This entrepreneur and her tribe of women are tackling the sick building syndrome

Founded in 2017 by Ekta Bansal, Parijai Genus is a small business that promotes greenery at offices and residential spaces while fulfilling its twin goals of employing the women and conserving the environment.

Ekta Bansal and her family had one guava and lemon tree in the backyard of their home in Bhatinda. As a 10-year-old, her day would start with looking for ripe fruits to pluck before heading to school. She would later toil with the gardeners growing vegetables and ornamental plants and also designing clay pots. 

Little did she know that the budding interest in plants and gardening would make her an entrepreneur four decades later. Based in Chandigarh, Ekta now strives to achieve the twin goal of promoting greenery and women empowerment through her venture, Parijai Genus.

Ekta Bansal designing a kitchen garden using waste baskets and containers with women in Chandigarh.

Going green with women

According to Ekta, critical issues like women empowerment, environment conservation, and climate change are interconnected and countries like China and Bangladesh are truly harnessing the power of a women workforce.

Ekta’s resolve to include women in her enterprise strengthened when she learnt that women make up 49 percent of the country’s population and most of them reside in rural areas.

“When I decided to start up in 2017, it was also for the women who are talented but aren't able to work. I thought if we created a platform that can enable us to work remotely, women can juggle work and household responsibilities,” she says. 

With over 200 women contributing remotely, Parijai Genus specialises in offering vertical and terrace gardening services, customised green gifting, and also sells potted plants and miniature gardens.

Apart from adding aesthetic value, Ekta believes vertical gardens can help tackle the Sick Building Syndrome.  Coined by the World Health Organisation in 1986, the term refers to symptoms like fatigue, headache and dizziness, general lack of concentration, and others caused by spending time in certain buildings.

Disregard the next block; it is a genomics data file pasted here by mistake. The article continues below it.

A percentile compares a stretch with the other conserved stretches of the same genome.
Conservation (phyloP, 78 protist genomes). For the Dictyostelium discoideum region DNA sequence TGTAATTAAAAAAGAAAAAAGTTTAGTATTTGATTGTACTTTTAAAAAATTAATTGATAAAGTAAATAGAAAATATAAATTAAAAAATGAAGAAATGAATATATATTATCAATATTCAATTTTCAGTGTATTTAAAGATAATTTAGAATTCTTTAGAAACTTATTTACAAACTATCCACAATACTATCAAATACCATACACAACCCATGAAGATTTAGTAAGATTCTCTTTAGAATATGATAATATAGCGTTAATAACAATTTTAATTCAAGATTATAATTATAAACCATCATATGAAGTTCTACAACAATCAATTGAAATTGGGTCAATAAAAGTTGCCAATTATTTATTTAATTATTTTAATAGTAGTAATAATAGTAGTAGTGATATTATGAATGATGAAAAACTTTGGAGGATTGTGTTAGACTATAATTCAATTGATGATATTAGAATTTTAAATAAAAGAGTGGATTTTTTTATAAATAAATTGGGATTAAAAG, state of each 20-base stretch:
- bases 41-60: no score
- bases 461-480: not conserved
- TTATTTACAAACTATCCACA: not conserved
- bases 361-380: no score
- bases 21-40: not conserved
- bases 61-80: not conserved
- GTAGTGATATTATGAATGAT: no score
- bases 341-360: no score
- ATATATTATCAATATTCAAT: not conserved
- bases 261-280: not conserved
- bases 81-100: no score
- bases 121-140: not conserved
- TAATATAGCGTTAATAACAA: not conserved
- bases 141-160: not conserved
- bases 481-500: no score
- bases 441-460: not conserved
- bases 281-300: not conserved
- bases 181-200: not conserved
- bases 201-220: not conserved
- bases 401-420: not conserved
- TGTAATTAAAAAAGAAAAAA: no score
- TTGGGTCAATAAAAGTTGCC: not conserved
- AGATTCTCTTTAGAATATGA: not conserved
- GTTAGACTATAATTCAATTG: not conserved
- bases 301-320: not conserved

Ekta believes turning concrete walls and empty terraces into gardens is a viable solution to grow vegetables and medicinal plants, depending on favourable conditions for its growth.

“Our work is not done with just planting and setting up vertical and terrace gardens; we help with maintenance as well. Because the saying, Jab ek paudha marta hain, toh humara andhar bhi kuch mar jata hai (When a plant dies, something dies inside us.)” she says. It also offers customised handmade clay pots plants at a starting price of Rs 150.  They are sold through exhibitions and plant corners at bakeries and other stores.

Through its online presence, Parijai Genus has catered to clients like FICO and Uniparts in Ludhiana, Alchemist hospital in Panchkula, Aids Control Society in Chandigarh, among others.

Bootstrapped with an investment of Rs 50 lakh so far, the entrepreneur hopes to break even in the next few months. 

Potted plants by Parijai Genus

Challenges and the way forward

Parijai Genus also conducts workshops for clusters of women in Chandigarh, Punjab, and Haryana to improve their skills in stitching, knitting, painting, embroidery, and stonework. However, the women were less than enthusiastic about the idea as they had been discouraged to pursue these traditional skills due to lack of pay for work.

At the same time, it took some time for Ekta to convince the women that they have the potential to earn and provide for the family financially as well. “First finding the talent and then making them realise they are talented and skilled was a major challenge,” she adds. 

Ekta who holds a master's in computer applications, had sprung into entrepreneurship, purely out of passion after several years of taking a break to raise her children. She says the lack of a network has been a challenge and that the last four years has been a lesson in forging strong connections.

At present, the entrepreneur is focussed on her goal of employing at least 2,000 women in the next two years and over twp lakh women by 2025. Now working actively with 200 women from a database of 1,500 women sourced through direct contacts and NGOs, Ekta is looking for a structured way to engage with these women. 

Edited by Rekha Balakrishnan


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